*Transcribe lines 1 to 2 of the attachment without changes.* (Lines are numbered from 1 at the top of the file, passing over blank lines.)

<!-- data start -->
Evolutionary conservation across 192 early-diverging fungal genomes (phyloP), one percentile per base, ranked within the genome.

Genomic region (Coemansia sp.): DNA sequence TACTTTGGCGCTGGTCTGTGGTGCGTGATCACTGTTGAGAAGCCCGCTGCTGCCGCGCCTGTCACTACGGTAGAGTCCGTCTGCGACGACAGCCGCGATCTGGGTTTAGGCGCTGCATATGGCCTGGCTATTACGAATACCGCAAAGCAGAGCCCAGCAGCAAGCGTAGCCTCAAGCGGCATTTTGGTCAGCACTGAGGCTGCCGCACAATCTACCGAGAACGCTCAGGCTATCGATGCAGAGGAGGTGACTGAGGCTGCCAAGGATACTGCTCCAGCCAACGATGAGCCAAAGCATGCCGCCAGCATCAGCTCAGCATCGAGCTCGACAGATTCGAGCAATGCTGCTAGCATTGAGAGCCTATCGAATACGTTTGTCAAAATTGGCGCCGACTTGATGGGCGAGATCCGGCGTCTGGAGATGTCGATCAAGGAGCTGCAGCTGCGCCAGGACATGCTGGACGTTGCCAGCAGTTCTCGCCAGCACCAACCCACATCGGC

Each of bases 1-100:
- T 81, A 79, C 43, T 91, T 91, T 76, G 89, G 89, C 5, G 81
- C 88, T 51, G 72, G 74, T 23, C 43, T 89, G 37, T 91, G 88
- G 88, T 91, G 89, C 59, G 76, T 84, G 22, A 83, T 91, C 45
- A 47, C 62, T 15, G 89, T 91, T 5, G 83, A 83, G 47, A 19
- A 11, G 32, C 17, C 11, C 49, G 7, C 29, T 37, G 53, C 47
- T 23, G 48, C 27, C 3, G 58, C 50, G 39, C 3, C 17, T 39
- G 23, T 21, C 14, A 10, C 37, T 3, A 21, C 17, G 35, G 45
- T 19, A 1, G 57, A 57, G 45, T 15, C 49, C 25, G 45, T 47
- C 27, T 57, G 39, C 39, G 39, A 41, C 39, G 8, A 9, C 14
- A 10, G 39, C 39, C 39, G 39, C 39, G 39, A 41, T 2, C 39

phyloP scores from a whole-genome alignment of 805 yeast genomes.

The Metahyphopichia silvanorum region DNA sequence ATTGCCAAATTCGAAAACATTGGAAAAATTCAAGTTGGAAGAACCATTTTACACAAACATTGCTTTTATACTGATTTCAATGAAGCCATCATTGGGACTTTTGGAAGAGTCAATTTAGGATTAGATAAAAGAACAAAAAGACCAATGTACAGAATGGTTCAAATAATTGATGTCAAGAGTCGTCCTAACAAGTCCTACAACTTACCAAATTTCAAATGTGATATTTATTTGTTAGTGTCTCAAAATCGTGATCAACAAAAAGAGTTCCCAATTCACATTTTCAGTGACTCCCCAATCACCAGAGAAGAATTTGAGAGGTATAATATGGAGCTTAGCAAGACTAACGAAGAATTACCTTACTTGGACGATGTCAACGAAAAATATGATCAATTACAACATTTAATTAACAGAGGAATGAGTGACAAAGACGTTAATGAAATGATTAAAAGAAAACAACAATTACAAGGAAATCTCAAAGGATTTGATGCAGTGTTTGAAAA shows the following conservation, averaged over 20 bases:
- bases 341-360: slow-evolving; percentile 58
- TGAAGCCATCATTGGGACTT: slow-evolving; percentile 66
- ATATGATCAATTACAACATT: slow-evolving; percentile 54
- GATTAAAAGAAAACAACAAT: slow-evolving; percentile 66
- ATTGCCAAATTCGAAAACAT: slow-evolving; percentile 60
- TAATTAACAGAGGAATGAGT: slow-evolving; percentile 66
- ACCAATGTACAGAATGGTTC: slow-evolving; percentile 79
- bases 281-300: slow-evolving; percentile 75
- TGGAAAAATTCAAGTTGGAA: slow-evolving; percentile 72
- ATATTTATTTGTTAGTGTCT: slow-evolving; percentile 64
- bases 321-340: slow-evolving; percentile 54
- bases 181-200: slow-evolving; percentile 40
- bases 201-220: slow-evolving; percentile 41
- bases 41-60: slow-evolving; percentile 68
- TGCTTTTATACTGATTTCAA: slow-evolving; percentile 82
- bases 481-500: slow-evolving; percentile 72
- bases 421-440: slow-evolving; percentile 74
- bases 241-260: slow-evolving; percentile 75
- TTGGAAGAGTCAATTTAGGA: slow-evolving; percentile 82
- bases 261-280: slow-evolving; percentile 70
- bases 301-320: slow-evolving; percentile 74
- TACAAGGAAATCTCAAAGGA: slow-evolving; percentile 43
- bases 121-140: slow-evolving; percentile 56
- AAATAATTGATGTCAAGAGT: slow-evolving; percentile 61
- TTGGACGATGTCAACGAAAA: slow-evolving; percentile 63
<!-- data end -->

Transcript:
Evolutionary conservation across 192 early-diverging fungal genomes (phyloP), one percentile per base, ranked within the genome.

Genomic region (Coemansia sp.): DNA sequence TACTTTGGCGCTGGTCTGTGGTGCGTGATCACTGTTGAGAAGCCCGCTGCTGCCGCGCCTGTCACTACGGTAGAGTCCGTCTGCGACGACAGCCGCGATCTGGGTTTAGGCGCTGCATATGGCCTGGCTATTACGAATACCGCAAAGCAGAGCCCAGCAGCAAGCGTAGCCTCAAGCGGCATTTTGGTCAGCACTGAGGCTGCCGCACAATCTACCGAGAACGCTCAGGCTATCGATGCAGAGGAGGTGACTGAGGCTGCCAAGGATACTGCTCCAGCCAACGATGAGCCAAAGCATGCCGCCAGCATCAGCTCAGCATCGAGCTCGACAGATTCGAGCAATGCTGCTAGCATTGAGAGCCTATCGAATACGTTTGTCAAAATTGGCGCCGACTTGATGGGCGAGATCCGGCGTCTGGAGATGTCGATCAAGGAGCTGCAGCTGCGCCAGGACATGCTGGACGTTGCCAGCAGTTCTCGCCAGCACCAACCCACATCGGC